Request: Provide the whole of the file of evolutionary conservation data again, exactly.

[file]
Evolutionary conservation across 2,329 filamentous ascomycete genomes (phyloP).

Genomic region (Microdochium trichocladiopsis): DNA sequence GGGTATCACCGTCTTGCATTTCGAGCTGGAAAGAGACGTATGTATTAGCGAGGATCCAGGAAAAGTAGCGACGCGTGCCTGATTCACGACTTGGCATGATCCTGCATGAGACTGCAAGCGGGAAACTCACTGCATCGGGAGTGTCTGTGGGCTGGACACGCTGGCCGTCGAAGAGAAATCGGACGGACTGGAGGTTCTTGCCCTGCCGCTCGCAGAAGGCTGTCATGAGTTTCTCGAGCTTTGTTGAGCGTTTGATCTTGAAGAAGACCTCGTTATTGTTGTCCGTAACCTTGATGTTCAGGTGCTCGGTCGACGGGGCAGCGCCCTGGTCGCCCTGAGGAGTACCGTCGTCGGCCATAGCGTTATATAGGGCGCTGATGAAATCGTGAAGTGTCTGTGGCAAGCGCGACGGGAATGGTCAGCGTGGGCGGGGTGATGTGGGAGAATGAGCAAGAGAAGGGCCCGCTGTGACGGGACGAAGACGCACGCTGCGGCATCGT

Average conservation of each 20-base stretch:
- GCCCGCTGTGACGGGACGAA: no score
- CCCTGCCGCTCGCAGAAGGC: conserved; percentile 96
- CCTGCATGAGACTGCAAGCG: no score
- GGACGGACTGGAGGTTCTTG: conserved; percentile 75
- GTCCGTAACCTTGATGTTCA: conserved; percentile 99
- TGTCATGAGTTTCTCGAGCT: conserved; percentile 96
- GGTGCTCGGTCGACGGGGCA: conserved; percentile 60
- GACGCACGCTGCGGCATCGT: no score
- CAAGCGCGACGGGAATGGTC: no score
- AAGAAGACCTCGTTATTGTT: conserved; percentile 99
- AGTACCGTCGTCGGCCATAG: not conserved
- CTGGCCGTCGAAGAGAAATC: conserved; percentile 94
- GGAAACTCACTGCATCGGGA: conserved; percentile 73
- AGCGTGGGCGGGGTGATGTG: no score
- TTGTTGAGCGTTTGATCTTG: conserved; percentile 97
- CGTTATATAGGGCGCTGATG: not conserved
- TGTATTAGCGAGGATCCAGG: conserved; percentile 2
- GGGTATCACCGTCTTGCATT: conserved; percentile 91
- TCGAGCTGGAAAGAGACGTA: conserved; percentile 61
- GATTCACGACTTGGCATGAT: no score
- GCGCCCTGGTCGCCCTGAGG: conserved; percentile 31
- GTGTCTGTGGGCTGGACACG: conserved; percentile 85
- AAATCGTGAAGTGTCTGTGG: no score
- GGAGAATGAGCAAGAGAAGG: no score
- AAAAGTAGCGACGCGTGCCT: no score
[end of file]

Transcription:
Evolutionary conservation across 2,329 filamentous ascomycete genomes (phyloP).

Genomic region (Microdochium trichocladiopsis): DNA sequence GGGTATCACCGTCTTGCATTTCGAGCTGGAAAGAGACGTATGTATTAGCGAGGATCCAGGAAAAGTAGCGACGCGTGCCTGATTCACGACTTGGCATGATCCTGCATGAGACTGCAAGCGGGAAACTCACTGCATCGGGAGTGTCTGTGGGCTGGACACGCTGGCCGTCGAAGAGAAATCGGACGGACTGGAGGTTCTTGCCCTGCCGCTCGCAGAAGGCTGTCATGAGTTTCTCGAGCTTTGTTGAGCGTTTGATCTTGAAGAAGACCTCGTTATTGTTGTCCGTAACCTTGATGTTCAGGTGCTCGGTCGACGGGGCAGCGCCCTGGTCGCCCTGAGGAGTACCGTCGTCGGCCATAGCGTTATATAGGGCGCTGATGAAATCGTGAAGTGTCTGTGGCAAGCGCGACGGGAATGGTCAGCGTGGGCGGGGTGATGTGGGAGAATGAGCAAGAGAAGGGCCCGCTGTGACGGGACGAAGACGCACGCTGCGGCATCGT

Average conservation of each 20-base stretch:
- GCCCGCTGTGACGGGACGAA: no score
- CCCTGCCGCTCGCAGAAGGC: conserved; percentile 96
- CCTGCATGAGACTGCAAGCG: no score
- GGACGGACTGGAGGTTCTTG: conserved; percentile 75
- GTCCGTAACCTTGATGTTCA: conserved; percentile 99
- TGTCATGAGTTTCTCGAGCT: conserved; percentile 96
- GGTGCTCGGTCGACGGGGCA: conserved; percentile 60
- GACGCACGCTGCGGCATCGT: no score
- CAAGCGCGACGGGAATGGTC: no score
- AAGAAGACCTCGTTATTGTT: conserved; percentile 99
- AGTACCGTCGTCGGCCATAG: not conserved
- CTGGCCGTCGAAGAGAAATC: conserved; percentile 94
- GGAAACTCACTGCATCGGGA: conserved; percentile 73
- AGCGTGGGCGGGGTGATGTG: no score
- TTGTTGAGCGTTTGATCTTG: conserved; percentile 97
- CGTTATATAGGGCGCTGATG: not conserved
- TGTATTAGCGAGGATCCAGG: conserved; percentile 2
- GGGTATCACCGTCTTGCATT: conserved; percentile 91
- TCGAGCTGGAAAGAGACGTA: conserved; percentile 61
- GATTCACGACTTGGCATGAT: no score
- GCGCCCTGGTCGCCCTGAGG: conserved; percentile 31
- GTGTCTGTGGGCTGGACACG: conserved; percentile 85
- AAATCGTGAAGTGTCTGTGG: no score
- GGAGAATGAGCAAGAGAAGG: no score
- AAAAGTAGCGACGCGTGCCT: no score